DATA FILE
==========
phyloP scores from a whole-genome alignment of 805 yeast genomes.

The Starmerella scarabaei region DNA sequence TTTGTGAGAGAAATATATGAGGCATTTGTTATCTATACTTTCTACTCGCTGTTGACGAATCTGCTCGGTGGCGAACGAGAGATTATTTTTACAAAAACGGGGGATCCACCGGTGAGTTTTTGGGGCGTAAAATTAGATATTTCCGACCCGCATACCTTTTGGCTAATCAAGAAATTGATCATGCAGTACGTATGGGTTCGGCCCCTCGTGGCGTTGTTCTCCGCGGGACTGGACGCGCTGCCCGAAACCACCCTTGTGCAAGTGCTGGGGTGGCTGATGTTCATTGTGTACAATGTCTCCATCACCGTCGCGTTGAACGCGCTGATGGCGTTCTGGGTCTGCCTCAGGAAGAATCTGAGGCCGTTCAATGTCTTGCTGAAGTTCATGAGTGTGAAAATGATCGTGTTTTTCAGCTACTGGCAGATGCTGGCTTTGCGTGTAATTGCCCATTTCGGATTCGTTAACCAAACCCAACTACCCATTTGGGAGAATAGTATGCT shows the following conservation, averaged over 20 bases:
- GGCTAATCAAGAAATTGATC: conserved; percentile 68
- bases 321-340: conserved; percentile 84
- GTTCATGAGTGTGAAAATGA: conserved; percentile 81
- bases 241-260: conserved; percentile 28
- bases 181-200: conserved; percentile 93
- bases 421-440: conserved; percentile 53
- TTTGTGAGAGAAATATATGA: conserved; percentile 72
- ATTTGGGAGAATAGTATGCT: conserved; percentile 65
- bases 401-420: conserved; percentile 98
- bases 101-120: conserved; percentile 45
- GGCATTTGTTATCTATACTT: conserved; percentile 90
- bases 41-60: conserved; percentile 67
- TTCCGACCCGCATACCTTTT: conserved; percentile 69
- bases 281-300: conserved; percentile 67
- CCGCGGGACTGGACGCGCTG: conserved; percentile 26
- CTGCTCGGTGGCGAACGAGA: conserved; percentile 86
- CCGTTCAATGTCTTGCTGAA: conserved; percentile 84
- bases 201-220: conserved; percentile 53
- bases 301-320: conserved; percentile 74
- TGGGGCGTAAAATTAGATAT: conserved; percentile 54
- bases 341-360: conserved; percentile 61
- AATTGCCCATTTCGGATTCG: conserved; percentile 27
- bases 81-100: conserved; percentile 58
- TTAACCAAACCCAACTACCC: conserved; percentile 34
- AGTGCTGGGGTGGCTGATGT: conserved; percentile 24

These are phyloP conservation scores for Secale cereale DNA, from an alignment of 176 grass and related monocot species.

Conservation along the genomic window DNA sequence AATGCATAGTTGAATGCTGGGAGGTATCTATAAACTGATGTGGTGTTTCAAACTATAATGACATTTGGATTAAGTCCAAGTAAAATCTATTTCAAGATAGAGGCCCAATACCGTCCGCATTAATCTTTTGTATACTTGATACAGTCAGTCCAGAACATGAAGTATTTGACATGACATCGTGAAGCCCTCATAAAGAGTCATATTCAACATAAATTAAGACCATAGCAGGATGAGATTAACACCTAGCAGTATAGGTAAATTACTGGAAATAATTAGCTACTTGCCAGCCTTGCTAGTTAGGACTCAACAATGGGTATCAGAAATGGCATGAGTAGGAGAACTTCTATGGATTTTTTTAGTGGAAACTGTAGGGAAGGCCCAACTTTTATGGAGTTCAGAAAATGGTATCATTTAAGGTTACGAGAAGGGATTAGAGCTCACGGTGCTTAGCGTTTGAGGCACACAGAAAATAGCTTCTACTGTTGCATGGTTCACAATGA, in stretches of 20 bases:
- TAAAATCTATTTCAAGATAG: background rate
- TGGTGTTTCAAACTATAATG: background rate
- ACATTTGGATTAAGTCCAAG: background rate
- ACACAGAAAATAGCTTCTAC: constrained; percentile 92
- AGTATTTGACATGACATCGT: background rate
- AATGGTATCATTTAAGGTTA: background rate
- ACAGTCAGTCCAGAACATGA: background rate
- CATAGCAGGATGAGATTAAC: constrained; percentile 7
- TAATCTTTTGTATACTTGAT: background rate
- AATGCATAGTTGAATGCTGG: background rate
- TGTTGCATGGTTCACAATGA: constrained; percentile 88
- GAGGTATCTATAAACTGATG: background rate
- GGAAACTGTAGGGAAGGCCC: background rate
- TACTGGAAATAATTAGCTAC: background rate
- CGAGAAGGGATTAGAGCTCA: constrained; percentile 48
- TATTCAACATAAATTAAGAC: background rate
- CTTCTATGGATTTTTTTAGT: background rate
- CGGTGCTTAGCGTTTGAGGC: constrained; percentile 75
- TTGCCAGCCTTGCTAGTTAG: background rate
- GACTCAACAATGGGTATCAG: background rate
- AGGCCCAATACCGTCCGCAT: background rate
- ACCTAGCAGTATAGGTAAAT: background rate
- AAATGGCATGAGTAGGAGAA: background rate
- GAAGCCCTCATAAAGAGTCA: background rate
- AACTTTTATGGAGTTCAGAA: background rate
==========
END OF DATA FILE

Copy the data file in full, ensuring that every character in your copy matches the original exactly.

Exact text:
phyloP scores from a whole-genome alignment of 805 yeast genomes.

The Starmerella scarabaei region DNA sequence TTTGTGAGAGAAATATATGAGGCATTTGTTATCTATACTTTCTACTCGCTGTTGACGAATCTGCTCGGTGGCGAACGAGAGATTATTTTTACAAAAACGGGGGATCCACCGGTGAGTTTTTGGGGCGTAAAATTAGATATTTCCGACCCGCATACCTTTTGGCTAATCAAGAAATTGATCATGCAGTACGTATGGGTTCGGCCCCTCGTGGCGTTGTTCTCCGCGGGACTGGACGCGCTGCCCGAAACCACCCTTGTGCAAGTGCTGGGGTGGCTGATGTTCATTGTGTACAATGTCTCCATCACCGTCGCGTTGAACGCGCTGATGGCGTTCTGGGTCTGCCTCAGGAAGAATCTGAGGCCGTTCAATGTCTTGCTGAAGTTCATGAGTGTGAAAATGATCGTGTTTTTCAGCTACTGGCAGATGCTGGCTTTGCGTGTAATTGCCCATTTCGGATTCGTTAACCAAACCCAACTACCCATTTGGGAGAATAGTATGCT shows the following conservation, averaged over 20 bases:
- GGCTAATCAAGAAATTGATC: conserved; percentile 68
- bases 321-340: conserved; percentile 84
- GTTCATGAGTGTGAAAATGA: conserved; percentile 81
- bases 241-260: conserved; percentile 28
- bases 181-200: conserved; percentile 93
- bases 421-440: conserved; percentile 53
- TTTGTGAGAGAAATATATGA: conserved; percentile 72
- ATTTGGGAGAATAGTATGCT: conserved; percentile 65
- bases 401-420: conserved; percentile 98
- bases 101-120: conserved; percentile 45
- GGCATTTGTTATCTATACTT: conserved; percentile 90
- bases 41-60: conserved; percentile 67
- TTCCGACCCGCATACCTTTT: conserved; percentile 69
- bases 281-300: conserved; percentile 67
- CCGCGGGACTGGACGCGCTG: conserved; percentile 26
- CTGCTCGGTGGCGAACGAGA: conserved; percentile 86
- CCGTTCAATGTCTTGCTGAA: conserved; percentile 84
- bases 201-220: conserved; percentile 53
- bases 301-320: conserved; percentile 74
- TGGGGCGTAAAATTAGATAT: conserved; percentile 54
- bases 341-360: conserved; percentile 61
- AATTGCCCATTTCGGATTCG: conserved; percentile 27
- bases 81-100: conserved; percentile 58
- TTAACCAAACCCAACTACCC: conserved; percentile 34
- AGTGCTGGGGTGGCTGATGT: conserved; percentile 24

These are phyloP conservation scores for Secale cereale DNA, from an alignment of 176 grass and related monocot species.

Conservation along the genomic window DNA sequence AATGCATAGTTGAATGCTGGGAGGTATCTATAAACTGATGTGGTGTTTCAAACTATAATGACATTTGGATTAAGTCCAAGTAAAATCTATTTCAAGATAGAGGCCCAATACCGTCCGCATTAATCTTTTGTATACTTGATACAGTCAGTCCAGAACATGAAGTATTTGACATGACATCGTGAAGCCCTCATAAAGAGTCATATTCAACATAAATTAAGACCATAGCAGGATGAGATTAACACCTAGCAGTATAGGTAAATTACTGGAAATAATTAGCTACTTGCCAGCCTTGCTAGTTAGGACTCAACAATGGGTATCAGAAATGGCATGAGTAGGAGAACTTCTATGGATTTTTTTAGTGGAAACTGTAGGGAAGGCCCAACTTTTATGGAGTTCAGAAAATGGTATCATTTAAGGTTACGAGAAGGGATTAGAGCTCACGGTGCTTAGCGTTTGAGGCACACAGAAAATAGCTTCTACTGTTGCATGGTTCACAATGA, in stretches of 20 bases:
- TAAAATCTATTTCAAGATAG: background rate
- TGGTGTTTCAAACTATAATG: background rate
- ACATTTGGATTAAGTCCAAG: background rate
- ACACAGAAAATAGCTTCTAC: constrained; percentile 92
- AGTATTTGACATGACATCGT: background rate
- AATGGTATCATTTAAGGTTA: background rate
- ACAGTCAGTCCAGAACATGA: background rate
- CATAGCAGGATGAGATTAAC: constrained; percentile 7
- TAATCTTTTGTATACTTGAT: background rate
- AATGCATAGTTGAATGCTGG: background rate
- TGTTGCATGGTTCACAATGA: constrained; percentile 88
- GAGGTATCTATAAACTGATG: background rate
- GGAAACTGTAGGGAAGGCCC: background rate
- TACTGGAAATAATTAGCTAC: background rate
- CGAGAAGGGATTAGAGCTCA: constrained; percentile 48
- TATTCAACATAAATTAAGAC: background rate
- CTTCTATGGATTTTTTTAGT: background rate
- CGGTGCTTAGCGTTTGAGGC: constrained; percentile 75
- TTGCCAGCCTTGCTAGTTAG: background rate
- GACTCAACAATGGGTATCAG: background rate
- AGGCCCAATACCGTCCGCAT: background rate
- ACCTAGCAGTATAGGTAAAT: background rate
- AAATGGCATGAGTAGGAGAA: background rate
- GAAGCCCTCATAAAGAGTCA: background rate
- AACTTTTATGGAGTTCAGAA: background rate